Generate unique keys for React Elements

Assing uniques keys to React Elements.


What are keys?

In React, when you work with automatically generated Elements and Lists, you must provide a unique key to every node you create.

React uses keys to identify which items have changed between renders. As some components may get removed or moved in an array, keys should be static as well. When talking about the staticity of a unique key, I mean that it should remain the same between renders.

Moreover, keys must be unique among siblings, so there's no need to have globally unique keys.

Accessing Components' keys

Keys are only used by React internally. You can't see them explicitly inside your Components. If you want to access a Component's key, simply create a new prop named something else.

Example:

// key is not accessible, however id is and it has the same value.
<li key={example.id} id={example.id}>
  {example.item}
</li>

Generating unique keys from an array

Suppose you have an array of objects containing employees' data.

Let's wrap their data inside some jsx elements.

Things you should AVOID

Between every possible method you can use to generate unique keys, this is the less recommended.

For instance:

employees.map((employee, i) => (
  <div className="card" key={i}>
    <p>Name: {employee.name}</p>
    <p>Lastname: {employee.name} </p>
    <img src={employee.imageSrc} alt={employee.name} />
  </div>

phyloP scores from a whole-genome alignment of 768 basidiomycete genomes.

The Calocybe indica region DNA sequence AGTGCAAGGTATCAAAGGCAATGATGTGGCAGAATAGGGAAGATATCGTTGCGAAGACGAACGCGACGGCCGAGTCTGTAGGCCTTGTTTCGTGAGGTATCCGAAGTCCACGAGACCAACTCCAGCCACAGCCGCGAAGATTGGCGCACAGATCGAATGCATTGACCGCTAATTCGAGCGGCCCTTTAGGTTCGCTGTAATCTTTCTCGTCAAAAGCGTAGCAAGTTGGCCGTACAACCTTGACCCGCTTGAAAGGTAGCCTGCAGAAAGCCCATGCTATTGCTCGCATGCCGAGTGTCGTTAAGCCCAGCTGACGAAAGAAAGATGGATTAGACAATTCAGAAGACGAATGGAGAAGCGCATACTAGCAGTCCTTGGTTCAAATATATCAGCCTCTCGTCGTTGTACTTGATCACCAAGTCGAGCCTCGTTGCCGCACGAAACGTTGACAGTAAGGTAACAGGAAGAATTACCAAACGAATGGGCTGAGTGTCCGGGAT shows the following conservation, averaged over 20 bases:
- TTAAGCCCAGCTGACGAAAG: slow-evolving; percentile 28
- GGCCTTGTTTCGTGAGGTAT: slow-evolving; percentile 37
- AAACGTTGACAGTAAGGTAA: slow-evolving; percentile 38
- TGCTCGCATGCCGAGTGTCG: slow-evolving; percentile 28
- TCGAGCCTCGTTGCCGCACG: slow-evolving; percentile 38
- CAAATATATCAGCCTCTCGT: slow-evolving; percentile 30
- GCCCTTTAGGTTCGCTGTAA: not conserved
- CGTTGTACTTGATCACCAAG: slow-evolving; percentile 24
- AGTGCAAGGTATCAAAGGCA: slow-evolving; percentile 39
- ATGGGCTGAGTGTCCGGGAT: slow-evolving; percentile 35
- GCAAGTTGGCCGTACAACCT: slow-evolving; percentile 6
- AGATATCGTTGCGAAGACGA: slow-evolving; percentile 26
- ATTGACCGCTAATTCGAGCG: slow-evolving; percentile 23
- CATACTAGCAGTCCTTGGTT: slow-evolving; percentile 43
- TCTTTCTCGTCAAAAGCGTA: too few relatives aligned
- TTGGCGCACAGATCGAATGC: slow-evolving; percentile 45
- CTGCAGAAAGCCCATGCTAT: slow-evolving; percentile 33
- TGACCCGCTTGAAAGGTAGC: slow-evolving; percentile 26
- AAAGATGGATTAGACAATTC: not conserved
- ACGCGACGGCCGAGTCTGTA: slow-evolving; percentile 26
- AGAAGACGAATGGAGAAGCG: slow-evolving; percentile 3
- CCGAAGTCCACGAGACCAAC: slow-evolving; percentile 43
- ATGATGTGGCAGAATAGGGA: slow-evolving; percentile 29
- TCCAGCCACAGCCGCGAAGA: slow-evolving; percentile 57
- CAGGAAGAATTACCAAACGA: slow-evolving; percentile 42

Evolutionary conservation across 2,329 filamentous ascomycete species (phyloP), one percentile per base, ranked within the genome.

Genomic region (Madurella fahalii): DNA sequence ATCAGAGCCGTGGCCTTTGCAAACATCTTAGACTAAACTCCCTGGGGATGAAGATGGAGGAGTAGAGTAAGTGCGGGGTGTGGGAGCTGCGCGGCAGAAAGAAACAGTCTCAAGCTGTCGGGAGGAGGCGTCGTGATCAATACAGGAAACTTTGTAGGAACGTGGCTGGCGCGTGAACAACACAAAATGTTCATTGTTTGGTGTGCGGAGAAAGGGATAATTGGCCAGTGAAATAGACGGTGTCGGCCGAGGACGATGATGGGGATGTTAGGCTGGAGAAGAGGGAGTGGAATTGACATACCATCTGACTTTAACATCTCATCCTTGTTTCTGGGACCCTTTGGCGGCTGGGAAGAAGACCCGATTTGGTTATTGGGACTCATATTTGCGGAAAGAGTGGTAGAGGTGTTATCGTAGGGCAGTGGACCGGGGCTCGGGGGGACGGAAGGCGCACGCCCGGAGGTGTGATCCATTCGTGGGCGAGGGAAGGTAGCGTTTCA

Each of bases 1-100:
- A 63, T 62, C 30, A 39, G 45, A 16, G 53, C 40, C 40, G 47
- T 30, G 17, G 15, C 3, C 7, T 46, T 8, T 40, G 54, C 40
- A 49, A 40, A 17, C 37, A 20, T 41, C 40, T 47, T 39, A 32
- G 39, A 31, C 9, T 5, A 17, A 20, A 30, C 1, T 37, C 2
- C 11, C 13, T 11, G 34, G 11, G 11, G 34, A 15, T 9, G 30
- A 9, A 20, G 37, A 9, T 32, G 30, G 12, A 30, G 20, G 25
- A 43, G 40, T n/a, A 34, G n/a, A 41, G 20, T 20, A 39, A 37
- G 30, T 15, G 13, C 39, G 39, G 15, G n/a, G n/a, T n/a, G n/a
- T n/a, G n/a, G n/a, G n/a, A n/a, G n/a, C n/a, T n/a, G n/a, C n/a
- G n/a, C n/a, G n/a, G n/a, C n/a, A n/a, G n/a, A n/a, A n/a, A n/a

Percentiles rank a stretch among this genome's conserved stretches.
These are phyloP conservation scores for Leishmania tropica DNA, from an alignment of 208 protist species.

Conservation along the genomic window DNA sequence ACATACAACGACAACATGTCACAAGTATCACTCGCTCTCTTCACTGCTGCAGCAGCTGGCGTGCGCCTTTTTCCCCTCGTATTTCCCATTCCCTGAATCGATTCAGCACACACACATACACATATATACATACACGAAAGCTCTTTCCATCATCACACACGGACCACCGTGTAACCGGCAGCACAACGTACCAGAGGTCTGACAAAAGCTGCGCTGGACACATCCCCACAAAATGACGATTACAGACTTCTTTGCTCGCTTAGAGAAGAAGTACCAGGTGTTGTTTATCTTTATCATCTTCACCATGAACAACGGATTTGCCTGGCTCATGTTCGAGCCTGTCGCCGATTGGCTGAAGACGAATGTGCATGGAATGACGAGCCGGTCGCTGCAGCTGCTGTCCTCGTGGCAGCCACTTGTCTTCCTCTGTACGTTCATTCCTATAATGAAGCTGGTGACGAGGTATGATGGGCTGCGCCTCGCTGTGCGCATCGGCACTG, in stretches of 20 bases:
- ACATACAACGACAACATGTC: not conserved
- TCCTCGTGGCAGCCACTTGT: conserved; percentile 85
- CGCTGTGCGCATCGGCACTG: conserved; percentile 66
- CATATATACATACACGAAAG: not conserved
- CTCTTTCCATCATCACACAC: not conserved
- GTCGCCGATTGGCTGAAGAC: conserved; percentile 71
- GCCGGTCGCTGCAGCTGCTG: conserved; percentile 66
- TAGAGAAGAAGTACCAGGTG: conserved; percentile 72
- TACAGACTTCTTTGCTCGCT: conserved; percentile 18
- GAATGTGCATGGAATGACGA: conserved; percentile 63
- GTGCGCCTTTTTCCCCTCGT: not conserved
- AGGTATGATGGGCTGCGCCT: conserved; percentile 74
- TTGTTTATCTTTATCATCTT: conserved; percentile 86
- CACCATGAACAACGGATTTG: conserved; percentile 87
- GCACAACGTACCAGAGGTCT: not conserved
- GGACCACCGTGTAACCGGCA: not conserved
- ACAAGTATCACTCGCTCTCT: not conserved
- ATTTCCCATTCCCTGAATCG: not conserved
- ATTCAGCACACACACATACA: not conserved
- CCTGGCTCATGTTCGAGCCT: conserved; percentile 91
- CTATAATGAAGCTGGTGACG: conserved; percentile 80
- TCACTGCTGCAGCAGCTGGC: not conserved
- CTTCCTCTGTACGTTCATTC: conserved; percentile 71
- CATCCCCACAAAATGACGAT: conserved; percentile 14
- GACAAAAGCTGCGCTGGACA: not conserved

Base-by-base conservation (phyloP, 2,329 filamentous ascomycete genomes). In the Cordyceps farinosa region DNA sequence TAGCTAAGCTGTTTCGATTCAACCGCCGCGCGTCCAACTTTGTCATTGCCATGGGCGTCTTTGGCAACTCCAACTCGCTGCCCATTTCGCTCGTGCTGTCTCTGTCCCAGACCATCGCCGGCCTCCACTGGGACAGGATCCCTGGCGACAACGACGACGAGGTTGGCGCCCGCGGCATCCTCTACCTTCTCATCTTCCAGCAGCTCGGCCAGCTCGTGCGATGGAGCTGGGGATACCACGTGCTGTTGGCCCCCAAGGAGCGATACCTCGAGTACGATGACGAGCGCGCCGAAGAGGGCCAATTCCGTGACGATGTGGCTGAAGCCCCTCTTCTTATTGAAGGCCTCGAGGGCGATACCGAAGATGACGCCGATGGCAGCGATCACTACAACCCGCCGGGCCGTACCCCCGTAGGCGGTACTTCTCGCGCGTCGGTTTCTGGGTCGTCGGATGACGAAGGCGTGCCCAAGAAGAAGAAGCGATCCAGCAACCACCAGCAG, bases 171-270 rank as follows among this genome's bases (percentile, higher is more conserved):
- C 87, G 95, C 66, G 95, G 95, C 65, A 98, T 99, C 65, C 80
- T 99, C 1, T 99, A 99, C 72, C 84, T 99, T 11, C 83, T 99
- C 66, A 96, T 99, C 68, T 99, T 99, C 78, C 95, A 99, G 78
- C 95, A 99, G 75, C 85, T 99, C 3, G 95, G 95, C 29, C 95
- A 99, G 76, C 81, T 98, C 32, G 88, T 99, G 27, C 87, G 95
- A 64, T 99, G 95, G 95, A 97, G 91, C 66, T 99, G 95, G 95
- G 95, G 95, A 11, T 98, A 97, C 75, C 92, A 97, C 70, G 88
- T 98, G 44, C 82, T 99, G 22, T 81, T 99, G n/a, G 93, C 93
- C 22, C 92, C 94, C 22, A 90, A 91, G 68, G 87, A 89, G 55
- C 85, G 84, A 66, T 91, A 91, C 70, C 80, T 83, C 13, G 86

));

As you can see, the node's key is the current array index. You should avoid this method completely!

As I said before, keys should be static. Using an array index means that the key is bound to the element position in the same array.

If the position of an element changes, the keys would not indicate the previous elements.

What to do instead

Instead of relying on indexes, you should find a way to generate always the same keys.

Fortunately, React comes with many utilities and functionalities. The most elegant and most performant way to create unique keys is using the React.Children.toArray() method. This method accepts an array of elements as its only argument.

Let's rewrite the example above:

React.Children.toArray(
    employees.map((employee, i) => (
        <div className="card">
            <p>Name: {employee.name}</p>
            <p>Lastname: {employee.name} </p>
        <img src={employee.imageSrc} alt={employee.name} />
    </div>
    ));
);

Conclusions

The best way to assign unique keys would be to pass them directly to a collection. Obviously, that's not always possible.

Other approaches exist, there are some libraries out there doing exactly this.

However, in more general cases, the React.Children.toArray() method works flawlessly.